Museum Judenplatz

Exhibition rooms for archaeological finds
1995–2000
450 sqm
Redevelopment + Extension

Rachel Whiteread’s design for the Holocaust memorial has no obvious points of reference to the remains of a medieval synagogue discovered underneath Judenplatz. It is therefore complemented by two other architectural features – the square itself and the Judenplatz Museum in the Mizrachi House, which hosts an exhibition on the life of Vienna’s Jewish community during the Middle Ages.

The square and the adjoining streets now form a self-contained pedestrian area dominated by the Holocaust memorial and the statue of Lessing. It seemed an obvious choice to use the old granite paving stones typical for the city centre for the paving; stones of different size accentuate the transitions from streets to square and the street gutters. The lighting system installed on the roofs of the surrounding buildings allows an even illumination of the urban space.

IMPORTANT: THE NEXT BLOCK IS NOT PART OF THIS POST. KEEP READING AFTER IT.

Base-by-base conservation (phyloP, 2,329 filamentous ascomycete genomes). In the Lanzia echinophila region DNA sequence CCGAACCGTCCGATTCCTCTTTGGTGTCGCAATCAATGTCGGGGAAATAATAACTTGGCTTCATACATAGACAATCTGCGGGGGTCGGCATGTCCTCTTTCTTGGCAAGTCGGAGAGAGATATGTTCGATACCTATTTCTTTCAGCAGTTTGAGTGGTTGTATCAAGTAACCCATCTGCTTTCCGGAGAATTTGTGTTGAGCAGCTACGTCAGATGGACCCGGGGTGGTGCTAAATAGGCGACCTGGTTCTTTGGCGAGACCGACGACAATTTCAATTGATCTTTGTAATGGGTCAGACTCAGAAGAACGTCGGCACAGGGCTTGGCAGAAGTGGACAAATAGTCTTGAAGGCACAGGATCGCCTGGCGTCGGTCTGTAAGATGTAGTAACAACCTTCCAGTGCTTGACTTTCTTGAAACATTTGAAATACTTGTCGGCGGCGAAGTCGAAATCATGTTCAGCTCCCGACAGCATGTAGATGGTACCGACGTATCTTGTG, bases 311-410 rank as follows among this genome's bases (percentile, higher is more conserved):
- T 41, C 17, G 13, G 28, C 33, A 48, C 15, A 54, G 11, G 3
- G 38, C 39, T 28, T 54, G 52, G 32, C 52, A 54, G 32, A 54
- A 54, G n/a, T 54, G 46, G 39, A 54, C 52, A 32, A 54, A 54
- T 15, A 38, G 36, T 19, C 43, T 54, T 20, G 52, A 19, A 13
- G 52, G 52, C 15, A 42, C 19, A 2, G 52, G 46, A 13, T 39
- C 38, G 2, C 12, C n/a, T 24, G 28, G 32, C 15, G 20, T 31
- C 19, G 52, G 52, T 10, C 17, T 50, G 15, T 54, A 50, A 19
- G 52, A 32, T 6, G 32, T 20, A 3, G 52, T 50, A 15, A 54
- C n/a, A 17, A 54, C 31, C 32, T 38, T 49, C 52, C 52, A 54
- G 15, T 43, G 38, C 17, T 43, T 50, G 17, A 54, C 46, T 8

Access to the archaeological excavations is via the new exhibition rooms on the ground floor and lower floor in the Mizrachi House. The layout of the archaeological site required an underground passage emerging right in the centre of the excavations, giving visitors an immediate overview of the site. The excavated remains of the outer walls of the synagogue destroyed in 1421 determine the position and size of the display room. Set in front of the walls of the room, galvanized sheet brass cladding precisely marks the outer extent of the excavations. It conceals the utility lines and, since it does not reflect the room’s artificial lighting, provides a discreet background for the material diversity of the archaeological finds.